Lord Chatham magnanimously took the lead in opposition to the ministers, and moved an address to the king, for the removal of the troops from Boston. In one of the fine passages with which his speech abounded, he told the ministry: "Resistance to your acts was necessary, and therefore just; and your vain declarations of the omnipotence of Parliament, and your imperious doctrines of the necessity of submission, will be equally impotent to convince or enslave America."
“You may, no doubt,” said he,'" destroy their cities ; you may cut them off from the superfluities, perhaps the conveniences of life; but, my lords, they will still despise your power, for they have yet remaining their woods and their liberty.”
The motion was lost by a considerable majority, as was a subsequent bill which he introduced, with the view of settling the general question.
The petition of Congress was, after debate, refused a hearing, as proceeding from an illegal assembly, and on the February
9th of February the Houses joined in an address 11 to his majesty, declaring that rebellion actually existed in the colony of Massachusetts, requesting him to use every means to enforce obedience; and pledging him their support; with their lives and property. The address was followed by a ministerial act, which soon passed, restraining the trade of the four New England colonies, as the most obstinate and refractory,' with Great Britain, Ireland, and the British West Indies, and totally prohibiting their fisheries. These provisions were afterwards.extended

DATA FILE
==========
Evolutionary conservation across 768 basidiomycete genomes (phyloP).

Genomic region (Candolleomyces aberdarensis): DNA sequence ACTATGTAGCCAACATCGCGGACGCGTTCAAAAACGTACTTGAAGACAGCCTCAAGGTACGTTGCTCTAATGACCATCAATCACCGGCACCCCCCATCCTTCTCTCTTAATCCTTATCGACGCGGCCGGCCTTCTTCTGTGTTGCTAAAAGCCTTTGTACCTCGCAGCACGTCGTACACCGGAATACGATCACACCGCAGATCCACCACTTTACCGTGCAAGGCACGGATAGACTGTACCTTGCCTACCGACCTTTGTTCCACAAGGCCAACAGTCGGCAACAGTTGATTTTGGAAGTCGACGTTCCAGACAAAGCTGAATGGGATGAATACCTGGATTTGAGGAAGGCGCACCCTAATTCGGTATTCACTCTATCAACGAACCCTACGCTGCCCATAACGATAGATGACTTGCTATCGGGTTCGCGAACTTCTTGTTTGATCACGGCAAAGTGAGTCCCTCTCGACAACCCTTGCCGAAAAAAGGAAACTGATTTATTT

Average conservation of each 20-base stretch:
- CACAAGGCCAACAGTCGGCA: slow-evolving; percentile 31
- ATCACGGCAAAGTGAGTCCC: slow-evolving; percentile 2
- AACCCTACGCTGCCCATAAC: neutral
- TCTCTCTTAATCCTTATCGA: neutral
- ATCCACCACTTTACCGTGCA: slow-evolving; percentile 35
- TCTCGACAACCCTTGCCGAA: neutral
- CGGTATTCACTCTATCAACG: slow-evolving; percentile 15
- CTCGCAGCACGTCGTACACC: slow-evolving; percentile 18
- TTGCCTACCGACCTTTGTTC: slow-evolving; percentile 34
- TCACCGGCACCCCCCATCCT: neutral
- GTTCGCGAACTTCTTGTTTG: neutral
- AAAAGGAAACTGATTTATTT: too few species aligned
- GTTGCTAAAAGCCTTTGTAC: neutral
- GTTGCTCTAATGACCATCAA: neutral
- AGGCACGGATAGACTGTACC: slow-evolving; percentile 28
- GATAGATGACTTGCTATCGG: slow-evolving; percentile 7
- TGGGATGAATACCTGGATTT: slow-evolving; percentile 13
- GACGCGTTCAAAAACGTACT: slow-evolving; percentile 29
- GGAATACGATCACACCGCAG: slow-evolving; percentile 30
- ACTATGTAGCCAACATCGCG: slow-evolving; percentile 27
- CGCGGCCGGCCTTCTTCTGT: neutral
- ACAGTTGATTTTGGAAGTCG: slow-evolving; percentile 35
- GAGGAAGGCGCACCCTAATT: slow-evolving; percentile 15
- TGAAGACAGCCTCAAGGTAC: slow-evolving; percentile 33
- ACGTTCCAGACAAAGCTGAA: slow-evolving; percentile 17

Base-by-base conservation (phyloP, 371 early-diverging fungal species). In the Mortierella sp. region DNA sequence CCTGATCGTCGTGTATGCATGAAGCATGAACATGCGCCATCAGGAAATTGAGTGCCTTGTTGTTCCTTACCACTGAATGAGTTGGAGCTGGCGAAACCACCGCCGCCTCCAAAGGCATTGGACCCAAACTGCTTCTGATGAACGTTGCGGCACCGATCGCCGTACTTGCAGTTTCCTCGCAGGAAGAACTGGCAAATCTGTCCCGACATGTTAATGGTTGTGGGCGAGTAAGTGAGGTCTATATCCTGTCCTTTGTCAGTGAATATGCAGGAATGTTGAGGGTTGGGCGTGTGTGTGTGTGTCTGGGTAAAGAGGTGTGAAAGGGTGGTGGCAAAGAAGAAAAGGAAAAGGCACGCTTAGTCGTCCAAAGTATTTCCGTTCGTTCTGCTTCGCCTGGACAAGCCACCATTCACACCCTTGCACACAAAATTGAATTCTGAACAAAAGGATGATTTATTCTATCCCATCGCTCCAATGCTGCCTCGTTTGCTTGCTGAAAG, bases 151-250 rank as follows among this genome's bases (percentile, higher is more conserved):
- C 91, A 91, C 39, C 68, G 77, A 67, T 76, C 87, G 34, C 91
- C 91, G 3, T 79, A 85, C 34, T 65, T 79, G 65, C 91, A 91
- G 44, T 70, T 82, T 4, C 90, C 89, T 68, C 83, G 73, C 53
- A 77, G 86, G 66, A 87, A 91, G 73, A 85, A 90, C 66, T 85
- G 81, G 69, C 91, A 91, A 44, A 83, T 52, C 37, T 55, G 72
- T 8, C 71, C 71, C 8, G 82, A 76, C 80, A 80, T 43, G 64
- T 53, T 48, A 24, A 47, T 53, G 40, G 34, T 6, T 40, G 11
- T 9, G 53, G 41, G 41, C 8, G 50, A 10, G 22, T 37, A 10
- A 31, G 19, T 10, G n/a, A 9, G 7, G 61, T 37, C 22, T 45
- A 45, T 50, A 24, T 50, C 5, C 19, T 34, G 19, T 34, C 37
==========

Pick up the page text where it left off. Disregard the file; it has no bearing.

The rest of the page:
to all the colonies represented in the Congress, except · New York and North Carolina. An addition to the king's
forces, by sea and land, was demanded ; in the midst of which, Lord North unexpectedly brought forth a series of propositions for conciliation, induced, probably, by the petitions of the British merchants, upon whom the suspension of trade in America had fallen heavily. The scheme was substantially a stipulation, that if the colonies would consent to tax themselves to the amount required, disposable by Parliament, and engage to support, besides, their own civil administrations, Parliament would forbear, during the time of such agreement, to exercise the taxing power, except for the regulation of commerce.
Plans of conciliation were offered by Mr. Burke, and Mr. Hartley, both of which failed, and Lord North's proposition was finally adopted by a large vote, against the wishes of some of his friends, who were obstinate enough to think it too indulgent. Parliament soon after adjourned, and several ships of the line, and ten thousand troops, were dispatched to aid in repressing-the rebellion apprehended.